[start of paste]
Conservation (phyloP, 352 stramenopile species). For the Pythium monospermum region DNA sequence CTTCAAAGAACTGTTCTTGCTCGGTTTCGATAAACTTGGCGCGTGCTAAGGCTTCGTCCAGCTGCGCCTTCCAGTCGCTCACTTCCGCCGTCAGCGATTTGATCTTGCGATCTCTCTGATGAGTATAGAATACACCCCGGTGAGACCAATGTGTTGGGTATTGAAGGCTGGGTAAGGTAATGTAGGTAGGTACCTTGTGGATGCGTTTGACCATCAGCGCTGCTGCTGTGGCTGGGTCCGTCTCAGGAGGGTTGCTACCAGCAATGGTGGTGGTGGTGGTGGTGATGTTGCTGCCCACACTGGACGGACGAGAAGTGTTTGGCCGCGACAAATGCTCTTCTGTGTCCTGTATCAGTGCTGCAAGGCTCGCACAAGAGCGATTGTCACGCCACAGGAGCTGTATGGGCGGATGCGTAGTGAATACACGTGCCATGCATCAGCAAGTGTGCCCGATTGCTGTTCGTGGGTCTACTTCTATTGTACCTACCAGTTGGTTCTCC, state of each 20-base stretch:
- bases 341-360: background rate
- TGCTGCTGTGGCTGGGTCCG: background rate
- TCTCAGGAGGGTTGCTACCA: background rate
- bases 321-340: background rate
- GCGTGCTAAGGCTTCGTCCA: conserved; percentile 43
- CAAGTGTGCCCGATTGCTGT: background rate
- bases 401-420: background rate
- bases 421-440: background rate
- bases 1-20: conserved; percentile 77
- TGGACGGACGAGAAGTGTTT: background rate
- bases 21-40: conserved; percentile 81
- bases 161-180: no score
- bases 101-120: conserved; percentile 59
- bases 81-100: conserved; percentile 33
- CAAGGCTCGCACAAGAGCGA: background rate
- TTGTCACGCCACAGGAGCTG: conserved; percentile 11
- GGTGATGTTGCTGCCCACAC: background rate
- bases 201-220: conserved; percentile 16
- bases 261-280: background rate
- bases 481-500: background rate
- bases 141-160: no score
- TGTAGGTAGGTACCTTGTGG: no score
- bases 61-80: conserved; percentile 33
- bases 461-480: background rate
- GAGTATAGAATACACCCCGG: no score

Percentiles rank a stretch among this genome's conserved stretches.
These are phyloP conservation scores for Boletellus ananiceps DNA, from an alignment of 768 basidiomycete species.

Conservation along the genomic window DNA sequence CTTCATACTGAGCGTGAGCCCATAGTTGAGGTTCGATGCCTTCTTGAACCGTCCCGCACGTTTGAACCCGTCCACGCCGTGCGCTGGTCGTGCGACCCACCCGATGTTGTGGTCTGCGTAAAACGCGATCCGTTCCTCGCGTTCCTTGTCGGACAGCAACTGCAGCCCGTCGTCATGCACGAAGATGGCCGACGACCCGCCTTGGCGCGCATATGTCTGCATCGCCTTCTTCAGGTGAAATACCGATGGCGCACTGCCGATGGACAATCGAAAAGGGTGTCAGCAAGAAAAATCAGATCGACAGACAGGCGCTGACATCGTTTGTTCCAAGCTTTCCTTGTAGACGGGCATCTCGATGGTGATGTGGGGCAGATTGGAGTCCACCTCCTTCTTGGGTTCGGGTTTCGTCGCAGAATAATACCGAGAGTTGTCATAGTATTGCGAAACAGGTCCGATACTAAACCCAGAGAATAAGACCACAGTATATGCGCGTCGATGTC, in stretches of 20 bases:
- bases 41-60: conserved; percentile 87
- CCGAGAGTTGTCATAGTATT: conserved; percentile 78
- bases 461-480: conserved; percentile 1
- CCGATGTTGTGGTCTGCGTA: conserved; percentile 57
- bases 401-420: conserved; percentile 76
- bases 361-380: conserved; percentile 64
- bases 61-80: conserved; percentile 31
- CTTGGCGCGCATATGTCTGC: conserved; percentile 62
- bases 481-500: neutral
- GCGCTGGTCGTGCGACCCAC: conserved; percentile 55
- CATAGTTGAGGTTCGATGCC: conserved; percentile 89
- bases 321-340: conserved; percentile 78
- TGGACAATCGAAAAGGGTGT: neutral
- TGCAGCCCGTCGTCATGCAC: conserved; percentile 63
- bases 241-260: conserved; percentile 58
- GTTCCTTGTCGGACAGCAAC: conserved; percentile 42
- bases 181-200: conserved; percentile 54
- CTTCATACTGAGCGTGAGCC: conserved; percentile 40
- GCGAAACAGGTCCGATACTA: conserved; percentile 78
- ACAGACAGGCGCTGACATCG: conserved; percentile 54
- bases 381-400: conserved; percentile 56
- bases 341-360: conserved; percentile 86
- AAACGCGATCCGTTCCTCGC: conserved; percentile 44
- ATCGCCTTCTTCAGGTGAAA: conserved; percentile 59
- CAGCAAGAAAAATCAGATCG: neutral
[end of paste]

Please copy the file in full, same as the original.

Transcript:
Conservation (phyloP, 352 stramenopile species). For the Pythium monospermum region DNA sequence CTTCAAAGAACTGTTCTTGCTCGGTTTCGATAAACTTGGCGCGTGCTAAGGCTTCGTCCAGCTGCGCCTTCCAGTCGCTCACTTCCGCCGTCAGCGATTTGATCTTGCGATCTCTCTGATGAGTATAGAATACACCCCGGTGAGACCAATGTGTTGGGTATTGAAGGCTGGGTAAGGTAATGTAGGTAGGTACCTTGTGGATGCGTTTGACCATCAGCGCTGCTGCTGTGGCTGGGTCCGTCTCAGGAGGGTTGCTACCAGCAATGGTGGTGGTGGTGGTGGTGATGTTGCTGCCCACACTGGACGGACGAGAAGTGTTTGGCCGCGACAAATGCTCTTCTGTGTCCTGTATCAGTGCTGCAAGGCTCGCACAAGAGCGATTGTCACGCCACAGGAGCTGTATGGGCGGATGCGTAGTGAATACACGTGCCATGCATCAGCAAGTGTGCCCGATTGCTGTTCGTGGGTCTACTTCTATTGTACCTACCAGTTGGTTCTCC, state of each 20-base stretch:
- bases 341-360: background rate
- TGCTGCTGTGGCTGGGTCCG: background rate
- TCTCAGGAGGGTTGCTACCA: background rate
- bases 321-340: background rate
- GCGTGCTAAGGCTTCGTCCA: conserved; percentile 43
- CAAGTGTGCCCGATTGCTGT: background rate
- bases 401-420: background rate
- bases 421-440: background rate
- bases 1-20: conserved; percentile 77
- TGGACGGACGAGAAGTGTTT: background rate
- bases 21-40: conserved; percentile 81
- bases 161-180: no score
- bases 101-120: conserved; percentile 59
- bases 81-100: conserved; percentile 33
- CAAGGCTCGCACAAGAGCGA: background rate
- TTGTCACGCCACAGGAGCTG: conserved; percentile 11
- GGTGATGTTGCTGCCCACAC: background rate
- bases 201-220: conserved; percentile 16
- bases 261-280: background rate
- bases 481-500: background rate
- bases 141-160: no score
- TGTAGGTAGGTACCTTGTGG: no score
- bases 61-80: conserved; percentile 33
- bases 461-480: background rate
- GAGTATAGAATACACCCCGG: no score

Percentiles rank a stretch among this genome's conserved stretches.
These are phyloP conservation scores for Boletellus ananiceps DNA, from an alignment of 768 basidiomycete species.

Conservation along the genomic window DNA sequence CTTCATACTGAGCGTGAGCCCATAGTTGAGGTTCGATGCCTTCTTGAACCGTCCCGCACGTTTGAACCCGTCCACGCCGTGCGCTGGTCGTGCGACCCACCCGATGTTGTGGTCTGCGTAAAACGCGATCCGTTCCTCGCGTTCCTTGTCGGACAGCAACTGCAGCCCGTCGTCATGCACGAAGATGGCCGACGACCCGCCTTGGCGCGCATATGTCTGCATCGCCTTCTTCAGGTGAAATACCGATGGCGCACTGCCGATGGACAATCGAAAAGGGTGTCAGCAAGAAAAATCAGATCGACAGACAGGCGCTGACATCGTTTGTTCCAAGCTTTCCTTGTAGACGGGCATCTCGATGGTGATGTGGGGCAGATTGGAGTCCACCTCCTTCTTGGGTTCGGGTTTCGTCGCAGAATAATACCGAGAGTTGTCATAGTATTGCGAAACAGGTCCGATACTAAACCCAGAGAATAAGACCACAGTATATGCGCGTCGATGTC, in stretches of 20 bases:
- bases 41-60: conserved; percentile 87
- CCGAGAGTTGTCATAGTATT: conserved; percentile 78
- bases 461-480: conserved; percentile 1
- CCGATGTTGTGGTCTGCGTA: conserved; percentile 57
- bases 401-420: conserved; percentile 76
- bases 361-380: conserved; percentile 64
- bases 61-80: conserved; percentile 31
- CTTGGCGCGCATATGTCTGC: conserved; percentile 62
- bases 481-500: neutral
- GCGCTGGTCGTGCGACCCAC: conserved; percentile 55
- CATAGTTGAGGTTCGATGCC: conserved; percentile 89
- bases 321-340: conserved; percentile 78
- TGGACAATCGAAAAGGGTGT: neutral
- TGCAGCCCGTCGTCATGCAC: conserved; percentile 63
- bases 241-260: conserved; percentile 58
- GTTCCTTGTCGGACAGCAAC: conserved; percentile 42
- bases 181-200: conserved; percentile 54
- CTTCATACTGAGCGTGAGCC: conserved; percentile 40
- GCGAAACAGGTCCGATACTA: conserved; percentile 78
- ACAGACAGGCGCTGACATCG: conserved; percentile 54
- bases 381-400: conserved; percentile 56
- bases 341-360: conserved; percentile 86
- AAACGCGATCCGTTCCTCGC: conserved; percentile 44
- ATCGCCTTCTTCAGGTGAAA: conserved; percentile 59
- CAGCAAGAAAAATCAGATCG: neutral